I have been thinking about batch sizes lately and will sum up my thoughts in this post.

In traditional waterfall methodology all functionality is delivered in one big bang batch. The shortcomings of this method is well known and includes complex and expensive change management, an extensive integration phase, poor customer involvement, etc.
All in one batch

In iterative methods, such as spiral models, the functionality is delivered in several batches. The projects using RUP that I have experienced often have quite large iterations fixed both in time and in scope, which everyone except managers knows is impossible. The result is that the iteration is prolonged, which in practice means fixed scope, variable time. Due to the large process overhead in RUP, projects tend to choose fairly large iterations, which means the problems from the waterfall method is still in play.
Several batches

Agile timebox/Scrum
Agile methods like Scrum are also iterative, but Scrum firmly suggests to have short time boxed iterations, which in practice means variable scope, fixed time. Because of the short iterations the planning horizon is also short and predictable, not making it a big problem with variable scope. I think the agile methods are a natural step to finally get away from the drawbacks of traditional development. They fulfill a need.

According to Lean principles the ideal batch size is 1 (feature), which gives us a pipeline. If we manage the pipeline and have batches (features) of similar size we get a very efficient system low in waste. This makes timeboxing not applicable, since you deliver one feature at a time (fixed scope). Actually timeboxing is waste because you work up a stock of non-delivered value, which is waste. Optimally you should deliver as soon as it is ready. This is actually confirmed by the fact that many teams are moving from the original 4 week sprints to 2 week sprints.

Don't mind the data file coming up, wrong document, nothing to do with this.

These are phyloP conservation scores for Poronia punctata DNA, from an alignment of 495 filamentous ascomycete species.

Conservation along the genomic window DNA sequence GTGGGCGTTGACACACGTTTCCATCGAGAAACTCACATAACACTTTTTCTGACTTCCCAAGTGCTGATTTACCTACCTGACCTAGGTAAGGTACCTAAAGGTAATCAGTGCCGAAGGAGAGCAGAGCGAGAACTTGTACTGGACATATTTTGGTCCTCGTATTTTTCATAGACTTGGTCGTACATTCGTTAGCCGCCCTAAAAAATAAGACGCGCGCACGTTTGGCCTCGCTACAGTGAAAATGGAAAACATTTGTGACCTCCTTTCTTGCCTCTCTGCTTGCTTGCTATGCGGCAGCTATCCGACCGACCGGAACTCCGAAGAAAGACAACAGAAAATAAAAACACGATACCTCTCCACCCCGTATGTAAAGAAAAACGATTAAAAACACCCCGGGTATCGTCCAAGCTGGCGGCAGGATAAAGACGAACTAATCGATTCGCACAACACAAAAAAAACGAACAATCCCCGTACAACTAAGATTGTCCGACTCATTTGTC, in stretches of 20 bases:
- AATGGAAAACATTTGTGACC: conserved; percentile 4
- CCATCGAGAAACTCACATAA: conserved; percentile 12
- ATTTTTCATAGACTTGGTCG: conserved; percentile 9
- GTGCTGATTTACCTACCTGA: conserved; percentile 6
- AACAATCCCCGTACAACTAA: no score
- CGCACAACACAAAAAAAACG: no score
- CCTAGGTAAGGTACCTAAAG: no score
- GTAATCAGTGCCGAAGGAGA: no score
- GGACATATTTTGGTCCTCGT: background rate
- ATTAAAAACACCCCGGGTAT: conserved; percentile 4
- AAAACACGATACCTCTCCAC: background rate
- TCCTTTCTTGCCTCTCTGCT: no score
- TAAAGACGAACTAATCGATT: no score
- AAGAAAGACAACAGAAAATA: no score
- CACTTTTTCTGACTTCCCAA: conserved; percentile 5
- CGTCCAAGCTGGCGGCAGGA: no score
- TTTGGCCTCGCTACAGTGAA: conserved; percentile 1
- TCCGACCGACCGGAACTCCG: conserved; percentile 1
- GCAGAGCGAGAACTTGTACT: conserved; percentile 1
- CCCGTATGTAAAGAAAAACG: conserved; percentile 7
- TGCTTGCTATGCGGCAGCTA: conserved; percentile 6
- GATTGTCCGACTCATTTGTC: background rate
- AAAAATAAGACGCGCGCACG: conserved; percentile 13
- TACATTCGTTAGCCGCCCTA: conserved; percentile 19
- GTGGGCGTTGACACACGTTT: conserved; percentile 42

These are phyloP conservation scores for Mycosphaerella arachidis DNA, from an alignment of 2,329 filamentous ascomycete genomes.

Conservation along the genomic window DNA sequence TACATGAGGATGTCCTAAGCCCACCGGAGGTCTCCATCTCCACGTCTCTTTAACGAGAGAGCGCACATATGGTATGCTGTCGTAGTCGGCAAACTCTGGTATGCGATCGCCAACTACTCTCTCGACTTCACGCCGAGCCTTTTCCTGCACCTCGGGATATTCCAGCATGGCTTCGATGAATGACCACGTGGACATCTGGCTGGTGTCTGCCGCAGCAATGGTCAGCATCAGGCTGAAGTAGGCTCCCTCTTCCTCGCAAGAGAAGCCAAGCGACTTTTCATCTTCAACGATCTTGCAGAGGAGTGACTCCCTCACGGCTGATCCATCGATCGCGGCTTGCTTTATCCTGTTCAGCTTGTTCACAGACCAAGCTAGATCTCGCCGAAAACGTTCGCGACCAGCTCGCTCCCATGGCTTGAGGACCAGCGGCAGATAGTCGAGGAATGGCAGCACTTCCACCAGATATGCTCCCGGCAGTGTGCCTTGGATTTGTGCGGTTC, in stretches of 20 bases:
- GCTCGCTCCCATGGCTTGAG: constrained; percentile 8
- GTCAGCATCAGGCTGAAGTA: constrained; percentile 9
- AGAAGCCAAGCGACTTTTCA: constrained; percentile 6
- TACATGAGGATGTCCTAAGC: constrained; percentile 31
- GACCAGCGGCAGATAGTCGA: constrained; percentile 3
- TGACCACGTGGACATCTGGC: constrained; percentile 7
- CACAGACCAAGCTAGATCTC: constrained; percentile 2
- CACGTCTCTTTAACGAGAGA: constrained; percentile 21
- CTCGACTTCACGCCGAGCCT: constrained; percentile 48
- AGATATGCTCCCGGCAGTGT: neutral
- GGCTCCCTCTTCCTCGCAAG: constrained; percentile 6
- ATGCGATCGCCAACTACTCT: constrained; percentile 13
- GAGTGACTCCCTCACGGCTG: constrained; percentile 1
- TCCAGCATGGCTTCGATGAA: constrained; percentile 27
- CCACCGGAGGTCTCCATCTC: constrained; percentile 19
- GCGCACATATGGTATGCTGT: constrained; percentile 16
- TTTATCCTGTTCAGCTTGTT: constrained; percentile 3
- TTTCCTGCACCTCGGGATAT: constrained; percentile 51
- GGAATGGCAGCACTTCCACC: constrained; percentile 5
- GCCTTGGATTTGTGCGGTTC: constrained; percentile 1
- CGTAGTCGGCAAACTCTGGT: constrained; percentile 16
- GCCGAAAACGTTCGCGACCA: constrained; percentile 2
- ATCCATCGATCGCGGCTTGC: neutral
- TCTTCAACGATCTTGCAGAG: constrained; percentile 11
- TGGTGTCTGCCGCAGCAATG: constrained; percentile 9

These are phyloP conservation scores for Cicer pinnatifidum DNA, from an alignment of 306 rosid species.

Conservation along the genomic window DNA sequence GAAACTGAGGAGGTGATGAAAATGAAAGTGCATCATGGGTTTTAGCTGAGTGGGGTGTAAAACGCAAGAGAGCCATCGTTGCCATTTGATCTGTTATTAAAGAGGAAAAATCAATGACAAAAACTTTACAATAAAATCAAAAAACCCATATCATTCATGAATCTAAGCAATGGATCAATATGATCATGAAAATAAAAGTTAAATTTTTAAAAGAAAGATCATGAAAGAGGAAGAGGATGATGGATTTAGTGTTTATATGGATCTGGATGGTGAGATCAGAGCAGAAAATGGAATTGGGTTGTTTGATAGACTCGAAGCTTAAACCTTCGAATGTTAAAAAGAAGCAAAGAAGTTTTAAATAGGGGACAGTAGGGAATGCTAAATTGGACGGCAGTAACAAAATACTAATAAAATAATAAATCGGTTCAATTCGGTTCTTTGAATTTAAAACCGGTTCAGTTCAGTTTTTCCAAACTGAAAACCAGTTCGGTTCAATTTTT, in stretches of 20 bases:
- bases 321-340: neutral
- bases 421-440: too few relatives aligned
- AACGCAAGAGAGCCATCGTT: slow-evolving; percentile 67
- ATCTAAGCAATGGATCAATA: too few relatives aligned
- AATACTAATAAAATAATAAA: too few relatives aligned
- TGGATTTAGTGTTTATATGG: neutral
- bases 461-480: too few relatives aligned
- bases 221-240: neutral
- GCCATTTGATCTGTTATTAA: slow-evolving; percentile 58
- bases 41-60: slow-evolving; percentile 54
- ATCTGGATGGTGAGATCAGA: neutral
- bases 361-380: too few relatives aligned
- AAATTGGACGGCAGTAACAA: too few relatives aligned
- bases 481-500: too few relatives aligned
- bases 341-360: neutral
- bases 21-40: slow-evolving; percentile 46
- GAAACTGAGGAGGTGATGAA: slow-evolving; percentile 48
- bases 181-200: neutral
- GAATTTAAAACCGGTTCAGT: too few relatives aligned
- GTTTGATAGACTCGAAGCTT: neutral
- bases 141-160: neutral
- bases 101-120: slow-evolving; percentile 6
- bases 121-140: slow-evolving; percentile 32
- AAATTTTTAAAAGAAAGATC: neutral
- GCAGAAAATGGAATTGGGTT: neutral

The agile methods of today, with shorter iterations and smaller batches, is a natural and necessary step to get away from the heavy traditional development methods, but I’m convinced that future agile processes will fully implement a pipline with a minimum batch size. If no one does I will do it myself. I do have some ideas for implementing the pipeline with kanban buffers, but that’s a different story (and maybe a future post).

2 Responses to “Batch size in traditional, agile and lean development”

Hi Jens!

I really like your thoughts about this. I think the time boxing in SCRUM actually creates (some kind of) waste since you have to deal with scope issues when the development teams run into problems.

However, I am curious about the buffer thoughts. In a large organization, it is natural to work in parallel tracks. The picture that forms in my head when I think about handling and constantly optimizing these buffers is humongous. It would be really fun to read about this in a future post, if you can’t make a brief explanation of your thoughts here and now.

My IRL experiences are from FDD and SCRUM, and I may very well be totally out of line here.


Christian, nice to here from you. I heard that you will be taking forward the CM inheritage at Softhouse. Too bad we never got the opportunity to work together. We would probably have had some interesting discussions lined up.

Any process runs into problem when the scope is really large. By having minimal inventory (non-delivered code) in the process the kanban buffers make sure we get really quick feedback on where the bottle necks are and where to put the efforts.

Like you say it requires constant attention. I guess you still run several parallell pipelines that is delivered onto a product pipeline. As you see it boils down into a delicate CM challenge in the end anyway… :-)

Merry Christmas!